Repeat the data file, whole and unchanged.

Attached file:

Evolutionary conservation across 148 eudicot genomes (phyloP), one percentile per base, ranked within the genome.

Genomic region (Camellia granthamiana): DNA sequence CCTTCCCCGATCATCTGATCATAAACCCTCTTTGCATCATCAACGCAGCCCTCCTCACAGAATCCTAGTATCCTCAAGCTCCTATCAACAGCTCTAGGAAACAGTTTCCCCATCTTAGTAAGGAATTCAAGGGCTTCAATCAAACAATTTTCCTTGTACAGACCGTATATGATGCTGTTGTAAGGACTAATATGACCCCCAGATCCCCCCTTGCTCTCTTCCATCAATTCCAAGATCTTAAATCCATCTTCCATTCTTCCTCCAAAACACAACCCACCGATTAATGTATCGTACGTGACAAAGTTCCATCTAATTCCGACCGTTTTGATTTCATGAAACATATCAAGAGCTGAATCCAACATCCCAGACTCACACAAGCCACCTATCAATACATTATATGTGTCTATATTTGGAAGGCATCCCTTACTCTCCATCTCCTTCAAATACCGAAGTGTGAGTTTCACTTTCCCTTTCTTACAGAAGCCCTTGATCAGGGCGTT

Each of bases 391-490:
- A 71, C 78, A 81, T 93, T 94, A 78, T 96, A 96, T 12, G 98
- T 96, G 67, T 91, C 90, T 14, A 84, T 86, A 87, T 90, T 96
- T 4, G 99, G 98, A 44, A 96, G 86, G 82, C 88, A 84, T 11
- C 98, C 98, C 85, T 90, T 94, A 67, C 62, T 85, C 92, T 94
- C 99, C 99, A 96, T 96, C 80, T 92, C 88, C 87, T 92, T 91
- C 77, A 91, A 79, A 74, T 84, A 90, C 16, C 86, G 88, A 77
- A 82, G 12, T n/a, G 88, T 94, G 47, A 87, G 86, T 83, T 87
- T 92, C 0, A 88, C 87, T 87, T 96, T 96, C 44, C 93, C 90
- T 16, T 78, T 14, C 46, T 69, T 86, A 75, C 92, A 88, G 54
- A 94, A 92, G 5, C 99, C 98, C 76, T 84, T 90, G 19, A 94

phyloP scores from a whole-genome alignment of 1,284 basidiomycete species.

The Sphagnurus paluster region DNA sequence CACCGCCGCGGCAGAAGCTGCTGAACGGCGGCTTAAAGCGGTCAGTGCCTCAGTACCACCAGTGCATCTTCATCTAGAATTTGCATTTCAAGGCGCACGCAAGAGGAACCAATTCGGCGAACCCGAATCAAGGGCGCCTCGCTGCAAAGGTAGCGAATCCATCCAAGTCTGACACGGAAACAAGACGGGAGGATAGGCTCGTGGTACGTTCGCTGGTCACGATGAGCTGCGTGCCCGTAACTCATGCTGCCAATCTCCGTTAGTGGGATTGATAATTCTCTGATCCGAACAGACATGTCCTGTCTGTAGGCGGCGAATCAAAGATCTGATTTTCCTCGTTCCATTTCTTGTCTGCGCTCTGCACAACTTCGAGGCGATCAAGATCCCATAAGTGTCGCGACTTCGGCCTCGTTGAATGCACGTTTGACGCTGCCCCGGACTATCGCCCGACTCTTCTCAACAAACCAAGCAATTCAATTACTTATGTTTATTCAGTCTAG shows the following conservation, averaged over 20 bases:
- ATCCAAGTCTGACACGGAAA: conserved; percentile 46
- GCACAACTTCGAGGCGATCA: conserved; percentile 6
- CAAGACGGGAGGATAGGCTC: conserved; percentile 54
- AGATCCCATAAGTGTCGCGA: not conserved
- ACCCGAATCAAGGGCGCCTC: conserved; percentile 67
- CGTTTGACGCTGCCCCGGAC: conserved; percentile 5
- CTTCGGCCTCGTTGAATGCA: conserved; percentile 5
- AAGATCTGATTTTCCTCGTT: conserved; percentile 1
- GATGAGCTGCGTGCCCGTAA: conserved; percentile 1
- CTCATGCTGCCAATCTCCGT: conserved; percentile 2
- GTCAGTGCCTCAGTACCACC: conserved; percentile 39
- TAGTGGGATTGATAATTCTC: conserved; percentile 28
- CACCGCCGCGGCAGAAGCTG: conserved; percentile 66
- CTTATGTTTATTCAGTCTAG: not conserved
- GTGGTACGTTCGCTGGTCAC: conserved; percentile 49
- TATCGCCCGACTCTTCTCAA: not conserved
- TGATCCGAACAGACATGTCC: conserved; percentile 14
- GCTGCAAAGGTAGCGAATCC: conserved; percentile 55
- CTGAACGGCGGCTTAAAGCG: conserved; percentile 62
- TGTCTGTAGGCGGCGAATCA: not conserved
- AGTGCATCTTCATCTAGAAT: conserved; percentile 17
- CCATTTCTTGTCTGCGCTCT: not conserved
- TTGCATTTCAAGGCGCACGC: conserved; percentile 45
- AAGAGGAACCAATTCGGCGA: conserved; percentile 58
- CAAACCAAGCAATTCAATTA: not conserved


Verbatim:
Evolutionary conservation across 148 eudicot genomes (phyloP), one percentile per base, ranked within the genome.

Genomic region (Camellia granthamiana): DNA sequence CCTTCCCCGATCATCTGATCATAAACCCTCTTTGCATCATCAACGCAGCCCTCCTCACAGAATCCTAGTATCCTCAAGCTCCTATCAACAGCTCTAGGAAACAGTTTCCCCATCTTAGTAAGGAATTCAAGGGCTTCAATCAAACAATTTTCCTTGTACAGACCGTATATGATGCTGTTGTAAGGACTAATATGACCCCCAGATCCCCCCTTGCTCTCTTCCATCAATTCCAAGATCTTAAATCCATCTTCCATTCTTCCTCCAAAACACAACCCACCGATTAATGTATCGTACGTGACAAAGTTCCATCTAATTCCGACCGTTTTGATTTCATGAAACATATCAAGAGCTGAATCCAACATCCCAGACTCACACAAGCCACCTATCAATACATTATATGTGTCTATATTTGGAAGGCATCCCTTACTCTCCATCTCCTTCAAATACCGAAGTGTGAGTTTCACTTTCCCTTTCTTACAGAAGCCCTTGATCAGGGCGTT

Each of bases 391-490:
- A 71, C 78, A 81, T 93, T 94, A 78, T 96, A 96, T 12, G 98
- T 96, G 67, T 91, C 90, T 14, A 84, T 86, A 87, T 90, T 96
- T 4, G 99, G 98, A 44, A 96, G 86, G 82, C 88, A 84, T 11
- C 98, C 98, C 85, T 90, T 94, A 67, C 62, T 85, C 92, T 94
- C 99, C 99, A 96, T 96, C 80, T 92, C 88, C 87, T 92, T 91
- C 77, A 91, A 79, A 74, T 84, A 90, C 16, C 86, G 88, A 77
- A 82, G 12, T n/a, G 88, T 94, G 47, A 87, G 86, T 83, T 87
- T 92, C 0, A 88, C 87, T 87, T 96, T 96, C 44, C 93, C 90
- T 16, T 78, T 14, C 46, T 69, T 86, A 75, C 92, A 88, G 54
- A 94, A 92, G 5, C 99, C 98, C 76, T 84, T 90, G 19, A 94

phyloP scores from a whole-genome alignment of 1,284 basidiomycete species.

The Sphagnurus paluster region DNA sequence CACCGCCGCGGCAGAAGCTGCTGAACGGCGGCTTAAAGCGGTCAGTGCCTCAGTACCACCAGTGCATCTTCATCTAGAATTTGCATTTCAAGGCGCACGCAAGAGGAACCAATTCGGCGAACCCGAATCAAGGGCGCCTCGCTGCAAAGGTAGCGAATCCATCCAAGTCTGACACGGAAACAAGACGGGAGGATAGGCTCGTGGTACGTTCGCTGGTCACGATGAGCTGCGTGCCCGTAACTCATGCTGCCAATCTCCGTTAGTGGGATTGATAATTCTCTGATCCGAACAGACATGTCCTGTCTGTAGGCGGCGAATCAAAGATCTGATTTTCCTCGTTCCATTTCTTGTCTGCGCTCTGCACAACTTCGAGGCGATCAAGATCCCATAAGTGTCGCGACTTCGGCCTCGTTGAATGCACGTTTGACGCTGCCCCGGACTATCGCCCGACTCTTCTCAACAAACCAAGCAATTCAATTACTTATGTTTATTCAGTCTAG shows the following conservation, averaged over 20 bases:
- ATCCAAGTCTGACACGGAAA: conserved; percentile 46
- GCACAACTTCGAGGCGATCA: conserved; percentile 6
- CAAGACGGGAGGATAGGCTC: conserved; percentile 54
- AGATCCCATAAGTGTCGCGA: not conserved
- ACCCGAATCAAGGGCGCCTC: conserved; percentile 67
- CGTTTGACGCTGCCCCGGAC: conserved; percentile 5
- CTTCGGCCTCGTTGAATGCA: conserved; percentile 5
- AAGATCTGATTTTCCTCGTT: conserved; percentile 1
- GATGAGCTGCGTGCCCGTAA: conserved; percentile 1
- CTCATGCTGCCAATCTCCGT: conserved; percentile 2
- GTCAGTGCCTCAGTACCACC: conserved; percentile 39
- TAGTGGGATTGATAATTCTC: conserved; percentile 28
- CACCGCCGCGGCAGAAGCTG: conserved; percentile 66
- CTTATGTTTATTCAGTCTAG: not conserved
- GTGGTACGTTCGCTGGTCAC: conserved; percentile 49
- TATCGCCCGACTCTTCTCAA: not conserved
- TGATCCGAACAGACATGTCC: conserved; percentile 14
- GCTGCAAAGGTAGCGAATCC: conserved; percentile 55
- CTGAACGGCGGCTTAAAGCG: conserved; percentile 62
- TGTCTGTAGGCGGCGAATCA: not conserved
- AGTGCATCTTCATCTAGAAT: conserved; percentile 17
- CCATTTCTTGTCTGCGCTCT: not conserved
- TTGCATTTCAAGGCGCACGC: conserved; percentile 45
- AAGAGGAACCAATTCGGCGA: conserved; percentile 58
- CAAACCAAGCAATTCAATTA: not conserved